NASA Reconnects With 43-year Old Spacecraft Using DSN Dish

The only radio antenna that could control the satellite was offline since March due to new hardware requirement.

NASA’s mission operators have sent a series of command to NASA’s Voyager 2 from the first time since March.  The spacecraft, currently 11.6 billion miles away from the Earth in the southern hemisphere has been flying solo ever since the radio antenna that used to connect to it has been offline.

A call to Voyager 2 through the 70 meter wide antenna was confirmed by a signal, as the spacecraft continued to follow commands. The call was made to test the Deep Space Station 43’s new hardware. The DSS43 is the only dish that can connect to Voyager 2. Since the dish went offline, operators have only been able to receive updates from Voyager 2 but were unable to command.

The DSS43 consists of two radio transmitters, one of which hasn’t been replaced in 47 years. Updates were made to the transmitters, including heating and cooling equipment, power supply equipment, and other necessary electronics.  NASA states that the successful call to Voyager 2 is an indication that the upgraded DSS43 will be back online in February 2021.

“What makes this task unique is that we’re doing work at all levels of the antenna, from the pedestal at ground level all the way up to the feedcones at the center of the dish that extend above the rim. This test communication with Voyager 2 definitely tells us that things are on track with the work we’re doing”, stated Brad Arnold, the DSN project manager at NASA’s Jet Propulsion Lab in Southern California.

The dish, located in Canberra, Australia, is a part of NASA’s Deep Space Network. The DSN consists of multiple radio installations across the globe used to communicate with spacecrafts placed beyond the moon. While the antennae is placed strategically to contact any spacecraft in line of it, Voyager 2  is an exception. The craft flew over Neptune’s North Pole in 1989, this deflected it southwards from the line of planets. The craft has been moving in that direction ever since, unable to connect with any antenna in the northern hemisphere.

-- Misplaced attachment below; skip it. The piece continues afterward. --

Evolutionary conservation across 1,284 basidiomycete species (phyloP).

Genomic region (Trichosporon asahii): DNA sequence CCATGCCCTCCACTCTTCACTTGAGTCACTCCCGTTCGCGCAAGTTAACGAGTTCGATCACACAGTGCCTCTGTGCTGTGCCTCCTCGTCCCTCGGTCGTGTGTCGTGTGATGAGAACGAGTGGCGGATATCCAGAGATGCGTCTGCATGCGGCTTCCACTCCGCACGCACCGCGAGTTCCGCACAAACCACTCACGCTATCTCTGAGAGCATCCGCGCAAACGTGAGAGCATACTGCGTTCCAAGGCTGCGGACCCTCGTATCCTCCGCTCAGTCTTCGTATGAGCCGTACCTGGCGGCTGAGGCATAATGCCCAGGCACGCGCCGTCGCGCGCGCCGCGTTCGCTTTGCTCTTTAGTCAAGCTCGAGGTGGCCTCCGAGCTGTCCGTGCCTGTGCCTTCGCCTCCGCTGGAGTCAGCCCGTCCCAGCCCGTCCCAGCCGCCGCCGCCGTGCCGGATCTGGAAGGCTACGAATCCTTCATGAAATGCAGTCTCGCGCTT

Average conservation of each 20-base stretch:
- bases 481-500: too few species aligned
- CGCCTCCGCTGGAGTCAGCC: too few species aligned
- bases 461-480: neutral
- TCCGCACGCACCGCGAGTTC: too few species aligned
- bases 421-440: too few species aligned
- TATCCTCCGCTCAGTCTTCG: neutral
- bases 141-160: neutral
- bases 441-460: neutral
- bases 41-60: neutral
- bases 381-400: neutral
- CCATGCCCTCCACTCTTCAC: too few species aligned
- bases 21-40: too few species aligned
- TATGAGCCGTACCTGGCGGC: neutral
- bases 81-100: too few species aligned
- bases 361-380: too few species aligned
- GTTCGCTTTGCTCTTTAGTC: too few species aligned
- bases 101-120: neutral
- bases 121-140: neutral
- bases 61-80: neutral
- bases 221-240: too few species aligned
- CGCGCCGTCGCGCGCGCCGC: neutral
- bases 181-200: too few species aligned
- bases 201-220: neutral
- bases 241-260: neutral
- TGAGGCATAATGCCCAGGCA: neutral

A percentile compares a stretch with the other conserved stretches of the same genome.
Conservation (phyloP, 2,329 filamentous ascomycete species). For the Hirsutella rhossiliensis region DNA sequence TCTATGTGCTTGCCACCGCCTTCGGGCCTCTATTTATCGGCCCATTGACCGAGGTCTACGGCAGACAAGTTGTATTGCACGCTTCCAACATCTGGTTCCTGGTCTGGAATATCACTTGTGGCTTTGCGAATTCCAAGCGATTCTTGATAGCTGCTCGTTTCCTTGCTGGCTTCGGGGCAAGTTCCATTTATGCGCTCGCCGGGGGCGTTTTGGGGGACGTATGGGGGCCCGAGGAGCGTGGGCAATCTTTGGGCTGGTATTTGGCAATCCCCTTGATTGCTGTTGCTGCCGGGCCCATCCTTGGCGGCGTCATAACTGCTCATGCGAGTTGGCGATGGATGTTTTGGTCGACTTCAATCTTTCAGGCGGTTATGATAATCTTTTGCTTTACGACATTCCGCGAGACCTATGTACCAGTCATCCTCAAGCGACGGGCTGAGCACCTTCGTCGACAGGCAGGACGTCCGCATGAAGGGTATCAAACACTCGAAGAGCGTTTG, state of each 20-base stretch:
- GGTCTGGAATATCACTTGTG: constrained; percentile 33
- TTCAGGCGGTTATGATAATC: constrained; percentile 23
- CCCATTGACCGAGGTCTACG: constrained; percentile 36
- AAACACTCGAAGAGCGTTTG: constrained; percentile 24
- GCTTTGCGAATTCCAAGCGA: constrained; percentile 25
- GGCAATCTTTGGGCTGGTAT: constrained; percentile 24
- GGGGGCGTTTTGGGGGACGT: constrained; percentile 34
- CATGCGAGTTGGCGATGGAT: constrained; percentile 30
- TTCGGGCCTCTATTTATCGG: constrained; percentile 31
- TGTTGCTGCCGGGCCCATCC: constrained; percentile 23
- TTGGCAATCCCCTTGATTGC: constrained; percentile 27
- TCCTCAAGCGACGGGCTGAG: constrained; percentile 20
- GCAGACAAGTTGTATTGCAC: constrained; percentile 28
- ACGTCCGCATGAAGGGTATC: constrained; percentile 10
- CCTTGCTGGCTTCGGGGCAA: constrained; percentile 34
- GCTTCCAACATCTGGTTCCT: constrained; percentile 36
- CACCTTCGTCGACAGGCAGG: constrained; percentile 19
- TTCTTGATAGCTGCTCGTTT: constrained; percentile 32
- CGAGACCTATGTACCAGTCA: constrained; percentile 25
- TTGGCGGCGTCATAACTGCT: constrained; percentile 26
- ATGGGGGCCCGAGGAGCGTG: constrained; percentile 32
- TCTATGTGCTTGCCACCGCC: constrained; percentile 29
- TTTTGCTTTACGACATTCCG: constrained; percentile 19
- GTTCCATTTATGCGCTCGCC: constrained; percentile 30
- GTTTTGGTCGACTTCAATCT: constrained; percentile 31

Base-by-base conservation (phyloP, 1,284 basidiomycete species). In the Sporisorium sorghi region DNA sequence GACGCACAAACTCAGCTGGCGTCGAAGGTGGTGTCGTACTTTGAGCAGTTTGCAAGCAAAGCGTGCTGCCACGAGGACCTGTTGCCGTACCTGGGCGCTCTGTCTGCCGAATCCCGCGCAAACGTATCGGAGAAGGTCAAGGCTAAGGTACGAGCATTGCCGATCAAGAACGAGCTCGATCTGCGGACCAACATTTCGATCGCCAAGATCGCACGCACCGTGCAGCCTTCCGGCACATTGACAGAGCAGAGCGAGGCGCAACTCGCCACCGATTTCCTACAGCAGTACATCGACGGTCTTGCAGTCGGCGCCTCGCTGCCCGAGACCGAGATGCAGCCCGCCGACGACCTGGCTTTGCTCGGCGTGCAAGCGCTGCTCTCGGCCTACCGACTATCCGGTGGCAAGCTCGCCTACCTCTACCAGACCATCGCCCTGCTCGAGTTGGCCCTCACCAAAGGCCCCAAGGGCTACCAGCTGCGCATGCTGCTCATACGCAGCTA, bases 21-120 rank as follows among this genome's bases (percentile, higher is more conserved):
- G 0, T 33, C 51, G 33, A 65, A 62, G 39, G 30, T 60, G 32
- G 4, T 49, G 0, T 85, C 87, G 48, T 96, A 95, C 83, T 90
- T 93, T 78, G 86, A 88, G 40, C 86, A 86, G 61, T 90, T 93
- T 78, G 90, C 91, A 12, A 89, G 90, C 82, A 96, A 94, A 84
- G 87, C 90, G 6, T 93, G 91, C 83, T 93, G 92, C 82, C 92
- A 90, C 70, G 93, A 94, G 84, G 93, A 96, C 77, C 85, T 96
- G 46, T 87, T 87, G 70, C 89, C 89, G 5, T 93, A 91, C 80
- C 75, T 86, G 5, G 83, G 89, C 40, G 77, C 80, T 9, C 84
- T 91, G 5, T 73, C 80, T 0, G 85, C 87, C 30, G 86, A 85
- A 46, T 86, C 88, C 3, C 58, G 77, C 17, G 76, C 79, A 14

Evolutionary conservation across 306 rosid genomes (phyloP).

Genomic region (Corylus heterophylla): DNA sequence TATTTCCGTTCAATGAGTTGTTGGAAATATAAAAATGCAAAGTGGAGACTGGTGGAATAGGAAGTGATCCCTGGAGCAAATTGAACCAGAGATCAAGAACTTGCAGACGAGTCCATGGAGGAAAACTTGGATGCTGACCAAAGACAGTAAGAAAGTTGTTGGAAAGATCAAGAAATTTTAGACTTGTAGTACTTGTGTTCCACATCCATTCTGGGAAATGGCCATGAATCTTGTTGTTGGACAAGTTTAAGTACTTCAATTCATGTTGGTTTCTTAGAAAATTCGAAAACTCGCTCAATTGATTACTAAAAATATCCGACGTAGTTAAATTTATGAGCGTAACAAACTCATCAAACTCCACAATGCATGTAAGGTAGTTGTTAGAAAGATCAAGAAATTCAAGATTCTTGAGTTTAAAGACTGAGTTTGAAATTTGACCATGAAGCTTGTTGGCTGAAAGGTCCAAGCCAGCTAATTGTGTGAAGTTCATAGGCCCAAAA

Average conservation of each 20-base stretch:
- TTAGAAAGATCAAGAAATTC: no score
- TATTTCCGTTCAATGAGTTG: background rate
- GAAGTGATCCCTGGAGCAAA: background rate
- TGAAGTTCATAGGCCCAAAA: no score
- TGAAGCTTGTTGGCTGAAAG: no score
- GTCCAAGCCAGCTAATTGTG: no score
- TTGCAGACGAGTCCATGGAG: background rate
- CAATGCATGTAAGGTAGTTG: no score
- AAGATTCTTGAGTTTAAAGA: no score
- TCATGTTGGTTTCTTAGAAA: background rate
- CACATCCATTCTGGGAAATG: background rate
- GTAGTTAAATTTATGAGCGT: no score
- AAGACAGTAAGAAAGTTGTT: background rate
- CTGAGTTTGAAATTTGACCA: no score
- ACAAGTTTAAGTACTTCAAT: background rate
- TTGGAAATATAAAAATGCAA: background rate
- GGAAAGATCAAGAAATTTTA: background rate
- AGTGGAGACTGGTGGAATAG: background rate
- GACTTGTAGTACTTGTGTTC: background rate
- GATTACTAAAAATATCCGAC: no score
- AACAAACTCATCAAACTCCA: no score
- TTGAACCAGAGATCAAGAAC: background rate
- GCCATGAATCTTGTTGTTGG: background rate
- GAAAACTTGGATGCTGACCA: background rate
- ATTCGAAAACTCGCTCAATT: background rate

DSS43 is the only available dish in the southern hemisphere for Voyager 2 to connect to. In the months that DSS43 was unable to connect to craft, three 34 meter wide radio antennas stationed at Canberra were used for the craft to send signals to the Earth.

Although DSS43 was launched five years before the launch of Voyager 2, in 1972, and has witnessed several updates; engineers at NASA claim that the current updates are the most significant ones in 30 years. NASA also claims that the repairs made will benefit other systems, including the Mars Perseverance Rover, estimated to land on Mars on Feb 18, 2021. It will also play a significant role in the moon missions and contribute in communication for the manned Artemis missions.

“The DSS43 antenna is a highly specialized system; there are only two other similar antennas in the world, so having the antenna down for one year is not an ideal situation for Voyager or for many other NASA missions. The agency made the decision to conduct these upgrades to ensure that the antenna can continue to be used for current and future missions. For an antenna that is almost 50 years old, it’s better to be proactive than reactive with critical maintenance”, stated Philip Baldwin, operations manager for NASA’s Space Communications and Navigation (SCaN) Program.

Voyager 2 was launched in 1977 and has travelled billions of miles since then.


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